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Wild Child Exceed Expectations Embracing Authenticity

Wild Child Exceed Expectations Embracing Authenticity

by Zach Johnson VANCOUVER – The Austin-based seven-piece indie folk band Wild Child is on a continuous journey of authenticity…

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ARTERIES: AUGUST 2012

Monday 30th, July 2012 / 19:46

SIGHTS SET HIGH WITH NEW ART SPACES

Now that Stampede is over, there seems to be a sense of more space in Calgary. Interestingly, this isn’t just felt on the streets, it’s popping up in the form of some new art spaces, too!

Taking the train to the Stampede, you might have noticed a small hundred-year-old brick building just off Macleod Trail. Donning storefront paintings for a psychic, a door with an Egyptian head and a rusted creaking boot sign, the only part occupied is the new Avalanche gallery at 1235 Macleod Trail SE, still sporting an enticing old hot dog decal. Organizers Nate McLeod and Cassandra Paul (both of Bakery Collective) decided to open this venue after Seafood Market came to a final peak and the time came for new developments on the property. While their interest lies inherently in painting, the space is dedicated to more experimental site-specific installations and things that are unconventional for other commercial galleries. Their first show was Jesse Stillwell’s Nightrider, featuring honeycomb-shaped paintings that were fastened to or leaned against the walls. Prints designed by the artists to correspond with their show are sold, but this month is more unusual. The current exhibit at Avalanche is a collaborative project by two well-respected top-secret artists going by the alias “Ondis,” who will be working with mixed media, spray paints and skin bronzer for a show called Vapour running all month on Saturdays from 12 – 4 p.m.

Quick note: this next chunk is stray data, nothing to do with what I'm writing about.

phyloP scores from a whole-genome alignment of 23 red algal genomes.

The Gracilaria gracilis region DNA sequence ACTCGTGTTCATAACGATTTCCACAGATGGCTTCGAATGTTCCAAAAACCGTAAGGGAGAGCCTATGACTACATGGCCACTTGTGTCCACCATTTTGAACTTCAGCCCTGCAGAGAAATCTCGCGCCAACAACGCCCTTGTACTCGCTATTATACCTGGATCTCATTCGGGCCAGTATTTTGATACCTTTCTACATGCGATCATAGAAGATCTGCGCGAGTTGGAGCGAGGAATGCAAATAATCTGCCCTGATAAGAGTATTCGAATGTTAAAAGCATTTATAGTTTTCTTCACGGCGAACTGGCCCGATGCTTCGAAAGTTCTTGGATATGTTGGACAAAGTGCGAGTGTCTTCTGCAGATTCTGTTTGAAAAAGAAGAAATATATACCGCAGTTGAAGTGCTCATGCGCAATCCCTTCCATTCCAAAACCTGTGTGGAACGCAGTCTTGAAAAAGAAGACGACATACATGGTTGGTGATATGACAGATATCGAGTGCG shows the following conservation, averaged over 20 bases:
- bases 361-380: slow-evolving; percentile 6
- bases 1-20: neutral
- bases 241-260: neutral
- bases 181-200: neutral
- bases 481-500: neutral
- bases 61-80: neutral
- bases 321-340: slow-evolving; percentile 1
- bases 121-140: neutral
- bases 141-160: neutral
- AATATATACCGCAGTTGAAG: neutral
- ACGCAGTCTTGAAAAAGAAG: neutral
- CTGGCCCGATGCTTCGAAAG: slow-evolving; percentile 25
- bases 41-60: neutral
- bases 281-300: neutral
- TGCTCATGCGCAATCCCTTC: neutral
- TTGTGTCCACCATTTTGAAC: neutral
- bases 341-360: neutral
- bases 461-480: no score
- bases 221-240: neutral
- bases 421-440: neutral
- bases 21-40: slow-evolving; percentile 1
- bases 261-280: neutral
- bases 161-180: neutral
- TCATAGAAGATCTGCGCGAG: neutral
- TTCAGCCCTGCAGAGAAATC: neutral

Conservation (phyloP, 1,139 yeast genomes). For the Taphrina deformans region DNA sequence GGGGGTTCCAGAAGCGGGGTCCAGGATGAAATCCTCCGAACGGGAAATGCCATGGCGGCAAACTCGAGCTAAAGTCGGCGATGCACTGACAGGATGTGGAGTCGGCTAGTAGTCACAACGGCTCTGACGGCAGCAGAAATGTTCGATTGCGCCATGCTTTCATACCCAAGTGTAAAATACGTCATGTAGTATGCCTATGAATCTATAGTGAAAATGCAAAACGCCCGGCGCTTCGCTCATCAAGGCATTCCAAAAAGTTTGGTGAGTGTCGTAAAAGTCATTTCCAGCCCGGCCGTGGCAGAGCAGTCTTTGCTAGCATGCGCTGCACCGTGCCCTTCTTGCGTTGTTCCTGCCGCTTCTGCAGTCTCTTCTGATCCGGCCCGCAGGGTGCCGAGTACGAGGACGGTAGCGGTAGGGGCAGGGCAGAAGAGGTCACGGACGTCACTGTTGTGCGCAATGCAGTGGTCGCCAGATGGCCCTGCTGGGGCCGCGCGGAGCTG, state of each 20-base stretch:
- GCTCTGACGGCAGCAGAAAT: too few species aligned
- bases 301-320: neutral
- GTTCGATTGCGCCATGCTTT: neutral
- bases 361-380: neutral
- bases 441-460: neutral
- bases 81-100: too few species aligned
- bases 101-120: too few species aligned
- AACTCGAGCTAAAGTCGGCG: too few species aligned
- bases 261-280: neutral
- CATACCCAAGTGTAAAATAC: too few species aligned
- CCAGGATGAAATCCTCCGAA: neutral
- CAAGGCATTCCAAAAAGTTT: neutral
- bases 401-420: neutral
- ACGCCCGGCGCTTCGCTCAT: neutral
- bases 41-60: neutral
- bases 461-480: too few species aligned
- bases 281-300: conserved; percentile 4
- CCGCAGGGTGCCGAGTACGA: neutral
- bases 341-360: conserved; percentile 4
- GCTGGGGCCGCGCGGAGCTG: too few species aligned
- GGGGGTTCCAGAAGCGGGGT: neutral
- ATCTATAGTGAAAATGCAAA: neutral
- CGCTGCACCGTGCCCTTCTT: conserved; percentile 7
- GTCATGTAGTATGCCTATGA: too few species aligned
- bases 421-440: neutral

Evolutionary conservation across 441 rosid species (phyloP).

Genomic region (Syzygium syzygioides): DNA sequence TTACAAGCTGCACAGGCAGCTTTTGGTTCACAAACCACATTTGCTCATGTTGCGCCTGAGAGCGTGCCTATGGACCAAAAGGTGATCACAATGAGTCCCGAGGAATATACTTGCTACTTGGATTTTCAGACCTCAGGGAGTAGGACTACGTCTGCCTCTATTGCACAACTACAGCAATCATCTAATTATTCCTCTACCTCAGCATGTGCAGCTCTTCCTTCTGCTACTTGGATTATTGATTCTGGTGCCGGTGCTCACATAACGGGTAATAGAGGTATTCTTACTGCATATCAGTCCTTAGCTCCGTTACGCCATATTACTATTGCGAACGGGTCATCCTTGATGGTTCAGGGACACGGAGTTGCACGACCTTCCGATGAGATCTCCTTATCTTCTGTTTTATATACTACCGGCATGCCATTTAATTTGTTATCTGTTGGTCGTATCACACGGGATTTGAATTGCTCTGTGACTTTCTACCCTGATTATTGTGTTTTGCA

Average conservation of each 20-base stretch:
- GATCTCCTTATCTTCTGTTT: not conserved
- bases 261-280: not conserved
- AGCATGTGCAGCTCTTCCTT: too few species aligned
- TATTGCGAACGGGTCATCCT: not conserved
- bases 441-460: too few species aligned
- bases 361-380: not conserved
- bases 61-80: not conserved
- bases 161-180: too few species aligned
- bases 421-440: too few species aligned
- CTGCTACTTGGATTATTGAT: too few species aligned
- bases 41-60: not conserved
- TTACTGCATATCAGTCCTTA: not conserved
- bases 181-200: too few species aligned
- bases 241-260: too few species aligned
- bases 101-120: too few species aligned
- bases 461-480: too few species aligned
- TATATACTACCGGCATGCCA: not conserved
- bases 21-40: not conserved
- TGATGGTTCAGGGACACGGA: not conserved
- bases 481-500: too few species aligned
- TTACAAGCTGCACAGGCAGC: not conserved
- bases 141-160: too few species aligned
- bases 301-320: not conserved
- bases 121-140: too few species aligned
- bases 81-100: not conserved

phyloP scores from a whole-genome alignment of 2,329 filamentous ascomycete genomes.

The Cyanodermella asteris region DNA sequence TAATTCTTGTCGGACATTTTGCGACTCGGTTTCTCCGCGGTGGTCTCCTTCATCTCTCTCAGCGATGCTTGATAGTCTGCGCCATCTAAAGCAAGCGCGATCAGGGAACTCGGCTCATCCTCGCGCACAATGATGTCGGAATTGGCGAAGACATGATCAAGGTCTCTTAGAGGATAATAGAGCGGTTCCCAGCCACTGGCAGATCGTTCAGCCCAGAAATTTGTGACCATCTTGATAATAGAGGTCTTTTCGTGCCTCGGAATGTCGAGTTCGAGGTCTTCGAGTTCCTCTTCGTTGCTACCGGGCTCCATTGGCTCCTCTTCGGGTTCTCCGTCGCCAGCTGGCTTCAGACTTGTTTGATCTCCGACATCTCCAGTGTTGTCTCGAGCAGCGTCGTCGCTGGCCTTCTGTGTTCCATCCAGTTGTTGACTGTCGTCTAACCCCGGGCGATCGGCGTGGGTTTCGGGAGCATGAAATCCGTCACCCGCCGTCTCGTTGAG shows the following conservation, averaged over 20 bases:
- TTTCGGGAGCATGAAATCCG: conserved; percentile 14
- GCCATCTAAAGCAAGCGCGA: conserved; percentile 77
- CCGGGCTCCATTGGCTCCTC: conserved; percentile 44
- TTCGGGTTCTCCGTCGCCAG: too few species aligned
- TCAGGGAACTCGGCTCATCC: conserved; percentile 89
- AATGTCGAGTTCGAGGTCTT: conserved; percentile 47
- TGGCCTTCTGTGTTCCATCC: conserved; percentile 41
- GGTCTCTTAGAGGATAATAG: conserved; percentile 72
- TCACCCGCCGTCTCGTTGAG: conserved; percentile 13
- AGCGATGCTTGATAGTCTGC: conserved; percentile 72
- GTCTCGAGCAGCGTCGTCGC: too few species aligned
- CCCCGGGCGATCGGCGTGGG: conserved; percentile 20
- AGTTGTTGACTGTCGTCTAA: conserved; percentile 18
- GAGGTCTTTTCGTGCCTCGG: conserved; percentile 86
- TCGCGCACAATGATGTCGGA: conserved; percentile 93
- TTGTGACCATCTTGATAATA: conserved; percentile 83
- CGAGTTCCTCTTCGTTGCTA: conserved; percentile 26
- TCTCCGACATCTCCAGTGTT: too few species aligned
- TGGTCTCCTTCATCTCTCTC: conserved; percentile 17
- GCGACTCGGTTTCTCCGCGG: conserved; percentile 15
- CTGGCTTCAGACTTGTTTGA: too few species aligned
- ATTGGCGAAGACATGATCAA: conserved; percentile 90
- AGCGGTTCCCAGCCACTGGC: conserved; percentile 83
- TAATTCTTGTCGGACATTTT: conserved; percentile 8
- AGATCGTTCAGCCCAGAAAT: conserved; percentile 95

Sticking with a mountain theme, it’s worth hiking into Inglewood to check out the spectacular scenery at the Esker Foundation (444, 1011 9 Ave. SE). Just over the river, the name is a term for a type of ridge seen on the Northern muskeg and also seems to reference the Hill family who are generously founding it. At a time when they could show absolutely anything to form an identity, they have curated New Alberta Contemporaries and boldly exposed a full horizon of what’s potentially to come, with all 44 of the artists having recently graduated from arts programs throughout the province and working in about every medium under the sun, including painting, sculpture, performance and photography.

Whether it was the train or the gallery, there is a rumbling happening in our arts community that will be felt near and far. With the same invigoration of freshly fallen snow on a mountain, one might say we’re in for quite a ride.

By Cait Lepla

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